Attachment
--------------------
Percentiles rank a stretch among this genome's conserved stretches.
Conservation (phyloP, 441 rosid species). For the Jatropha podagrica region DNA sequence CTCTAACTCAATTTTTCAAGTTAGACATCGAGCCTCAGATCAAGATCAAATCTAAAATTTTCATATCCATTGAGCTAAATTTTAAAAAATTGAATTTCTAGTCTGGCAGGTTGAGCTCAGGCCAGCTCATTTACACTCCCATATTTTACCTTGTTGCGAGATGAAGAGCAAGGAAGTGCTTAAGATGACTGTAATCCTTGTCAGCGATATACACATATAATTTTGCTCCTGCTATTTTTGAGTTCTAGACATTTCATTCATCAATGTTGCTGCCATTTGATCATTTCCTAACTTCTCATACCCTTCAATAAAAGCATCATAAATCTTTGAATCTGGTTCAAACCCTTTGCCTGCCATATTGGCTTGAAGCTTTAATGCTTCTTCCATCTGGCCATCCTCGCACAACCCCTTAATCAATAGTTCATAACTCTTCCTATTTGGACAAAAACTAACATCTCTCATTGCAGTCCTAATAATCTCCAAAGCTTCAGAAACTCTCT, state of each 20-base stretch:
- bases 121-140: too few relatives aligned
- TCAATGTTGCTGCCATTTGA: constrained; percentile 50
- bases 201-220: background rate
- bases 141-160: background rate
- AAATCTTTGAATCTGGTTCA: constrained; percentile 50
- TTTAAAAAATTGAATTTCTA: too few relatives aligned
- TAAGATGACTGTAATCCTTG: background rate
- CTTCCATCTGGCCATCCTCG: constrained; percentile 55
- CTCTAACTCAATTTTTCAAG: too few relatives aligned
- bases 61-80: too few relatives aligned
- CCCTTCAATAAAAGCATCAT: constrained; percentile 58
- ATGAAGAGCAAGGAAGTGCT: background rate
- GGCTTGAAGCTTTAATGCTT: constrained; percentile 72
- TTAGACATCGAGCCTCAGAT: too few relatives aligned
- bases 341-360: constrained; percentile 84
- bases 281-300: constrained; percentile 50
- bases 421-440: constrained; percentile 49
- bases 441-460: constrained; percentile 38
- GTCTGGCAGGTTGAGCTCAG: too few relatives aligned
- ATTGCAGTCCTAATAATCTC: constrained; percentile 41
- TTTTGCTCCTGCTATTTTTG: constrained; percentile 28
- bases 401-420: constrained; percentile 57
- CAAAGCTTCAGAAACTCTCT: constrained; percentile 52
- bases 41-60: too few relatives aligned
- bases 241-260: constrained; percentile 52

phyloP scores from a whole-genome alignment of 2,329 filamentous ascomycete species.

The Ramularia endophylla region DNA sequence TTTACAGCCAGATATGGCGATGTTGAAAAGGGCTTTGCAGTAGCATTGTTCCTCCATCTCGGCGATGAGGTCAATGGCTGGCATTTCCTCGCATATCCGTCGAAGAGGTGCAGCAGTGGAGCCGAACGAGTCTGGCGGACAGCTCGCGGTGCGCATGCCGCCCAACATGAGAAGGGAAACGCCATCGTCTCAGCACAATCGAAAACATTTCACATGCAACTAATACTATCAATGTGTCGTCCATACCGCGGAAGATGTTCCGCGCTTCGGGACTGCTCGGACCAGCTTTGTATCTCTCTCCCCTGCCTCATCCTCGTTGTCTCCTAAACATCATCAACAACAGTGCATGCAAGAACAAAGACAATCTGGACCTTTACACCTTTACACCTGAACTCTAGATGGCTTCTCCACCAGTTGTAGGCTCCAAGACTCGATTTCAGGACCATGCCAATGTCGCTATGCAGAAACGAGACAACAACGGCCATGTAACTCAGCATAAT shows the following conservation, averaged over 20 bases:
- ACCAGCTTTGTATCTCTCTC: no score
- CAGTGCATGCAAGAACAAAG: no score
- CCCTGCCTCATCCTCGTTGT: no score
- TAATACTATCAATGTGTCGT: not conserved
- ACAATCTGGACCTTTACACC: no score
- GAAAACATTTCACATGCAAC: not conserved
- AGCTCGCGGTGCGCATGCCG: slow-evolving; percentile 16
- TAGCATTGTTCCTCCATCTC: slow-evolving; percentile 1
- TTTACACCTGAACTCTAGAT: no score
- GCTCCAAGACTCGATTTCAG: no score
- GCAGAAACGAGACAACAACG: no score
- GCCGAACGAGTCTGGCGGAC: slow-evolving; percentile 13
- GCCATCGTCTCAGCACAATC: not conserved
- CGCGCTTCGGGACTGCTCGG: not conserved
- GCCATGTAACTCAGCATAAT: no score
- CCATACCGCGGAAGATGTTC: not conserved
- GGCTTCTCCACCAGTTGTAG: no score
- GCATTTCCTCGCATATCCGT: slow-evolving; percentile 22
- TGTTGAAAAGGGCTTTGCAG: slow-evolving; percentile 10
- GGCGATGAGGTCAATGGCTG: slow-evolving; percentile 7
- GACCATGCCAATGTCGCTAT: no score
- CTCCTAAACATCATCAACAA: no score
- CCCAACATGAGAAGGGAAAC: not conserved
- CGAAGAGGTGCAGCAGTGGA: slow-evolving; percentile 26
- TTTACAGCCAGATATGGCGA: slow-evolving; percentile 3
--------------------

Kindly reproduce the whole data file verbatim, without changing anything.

Percentiles rank a stretch among this genome's conserved stretches.
Conservation (phyloP, 441 rosid species). For the Jatropha podagrica region DNA sequence CTCTAACTCAATTTTTCAAGTTAGACATCGAGCCTCAGATCAAGATCAAATCTAAAATTTTCATATCCATTGAGCTAAATTTTAAAAAATTGAATTTCTAGTCTGGCAGGTTGAGCTCAGGCCAGCTCATTTACACTCCCATATTTTACCTTGTTGCGAGATGAAGAGCAAGGAAGTGCTTAAGATGACTGTAATCCTTGTCAGCGATATACACATATAATTTTGCTCCTGCTATTTTTGAGTTCTAGACATTTCATTCATCAATGTTGCTGCCATTTGATCATTTCCTAACTTCTCATACCCTTCAATAAAAGCATCATAAATCTTTGAATCTGGTTCAAACCCTTTGCCTGCCATATTGGCTTGAAGCTTTAATGCTTCTTCCATCTGGCCATCCTCGCACAACCCCTTAATCAATAGTTCATAACTCTTCCTATTTGGACAAAAACTAACATCTCTCATTGCAGTCCTAATAATCTCCAAAGCTTCAGAAACTCTCT, state of each 20-base stretch:
- bases 121-140: too few relatives aligned
- TCAATGTTGCTGCCATTTGA: constrained; percentile 50
- bases 201-220: background rate
- bases 141-160: background rate
- AAATCTTTGAATCTGGTTCA: constrained; percentile 50
- TTTAAAAAATTGAATTTCTA: too few relatives aligned
- TAAGATGACTGTAATCCTTG: background rate
- CTTCCATCTGGCCATCCTCG: constrained; percentile 55
- CTCTAACTCAATTTTTCAAG: too few relatives aligned
- bases 61-80: too few relatives aligned
- CCCTTCAATAAAAGCATCAT: constrained; percentile 58
- ATGAAGAGCAAGGAAGTGCT: background rate
- GGCTTGAAGCTTTAATGCTT: constrained; percentile 72
- TTAGACATCGAGCCTCAGAT: too few relatives aligned
- bases 341-360: constrained; percentile 84
- bases 281-300: constrained; percentile 50
- bases 421-440: constrained; percentile 49
- bases 441-460: constrained; percentile 38
- GTCTGGCAGGTTGAGCTCAG: too few relatives aligned
- ATTGCAGTCCTAATAATCTC: constrained; percentile 41
- TTTTGCTCCTGCTATTTTTG: constrained; percentile 28
- bases 401-420: constrained; percentile 57
- CAAAGCTTCAGAAACTCTCT: constrained; percentile 52
- bases 41-60: too few relatives aligned
- bases 241-260: constrained; percentile 52

phyloP scores from a whole-genome alignment of 2,329 filamentous ascomycete species.

The Ramularia endophylla region DNA sequence TTTACAGCCAGATATGGCGATGTTGAAAAGGGCTTTGCAGTAGCATTGTTCCTCCATCTCGGCGATGAGGTCAATGGCTGGCATTTCCTCGCATATCCGTCGAAGAGGTGCAGCAGTGGAGCCGAACGAGTCTGGCGGACAGCTCGCGGTGCGCATGCCGCCCAACATGAGAAGGGAAACGCCATCGTCTCAGCACAATCGAAAACATTTCACATGCAACTAATACTATCAATGTGTCGTCCATACCGCGGAAGATGTTCCGCGCTTCGGGACTGCTCGGACCAGCTTTGTATCTCTCTCCCCTGCCTCATCCTCGTTGTCTCCTAAACATCATCAACAACAGTGCATGCAAGAACAAAGACAATCTGGACCTTTACACCTTTACACCTGAACTCTAGATGGCTTCTCCACCAGTTGTAGGCTCCAAGACTCGATTTCAGGACCATGCCAATGTCGCTATGCAGAAACGAGACAACAACGGCCATGTAACTCAGCATAAT shows the following conservation, averaged over 20 bases:
- ACCAGCTTTGTATCTCTCTC: no score
- CAGTGCATGCAAGAACAAAG: no score
- CCCTGCCTCATCCTCGTTGT: no score
- TAATACTATCAATGTGTCGT: not conserved
- ACAATCTGGACCTTTACACC: no score
- GAAAACATTTCACATGCAAC: not conserved
- AGCTCGCGGTGCGCATGCCG: slow-evolving; percentile 16
- TAGCATTGTTCCTCCATCTC: slow-evolving; percentile 1
- TTTACACCTGAACTCTAGAT: no score
- GCTCCAAGACTCGATTTCAG: no score
- GCAGAAACGAGACAACAACG: no score
- GCCGAACGAGTCTGGCGGAC: slow-evolving; percentile 13
- GCCATCGTCTCAGCACAATC: not conserved
- CGCGCTTCGGGACTGCTCGG: not conserved
- GCCATGTAACTCAGCATAAT: no score
- CCATACCGCGGAAGATGTTC: not conserved
- GGCTTCTCCACCAGTTGTAG: no score
- GCATTTCCTCGCATATCCGT: slow-evolving; percentile 22
- TGTTGAAAAGGGCTTTGCAG: slow-evolving; percentile 10
- GGCGATGAGGTCAATGGCTG: slow-evolving; percentile 7
- GACCATGCCAATGTCGCTAT: no score
- CTCCTAAACATCATCAACAA: no score
- CCCAACATGAGAAGGGAAAC: not conserved
- CGAAGAGGTGCAGCAGTGGA: slow-evolving; percentile 26
- TTTACAGCCAGATATGGCGA: slow-evolving; percentile 3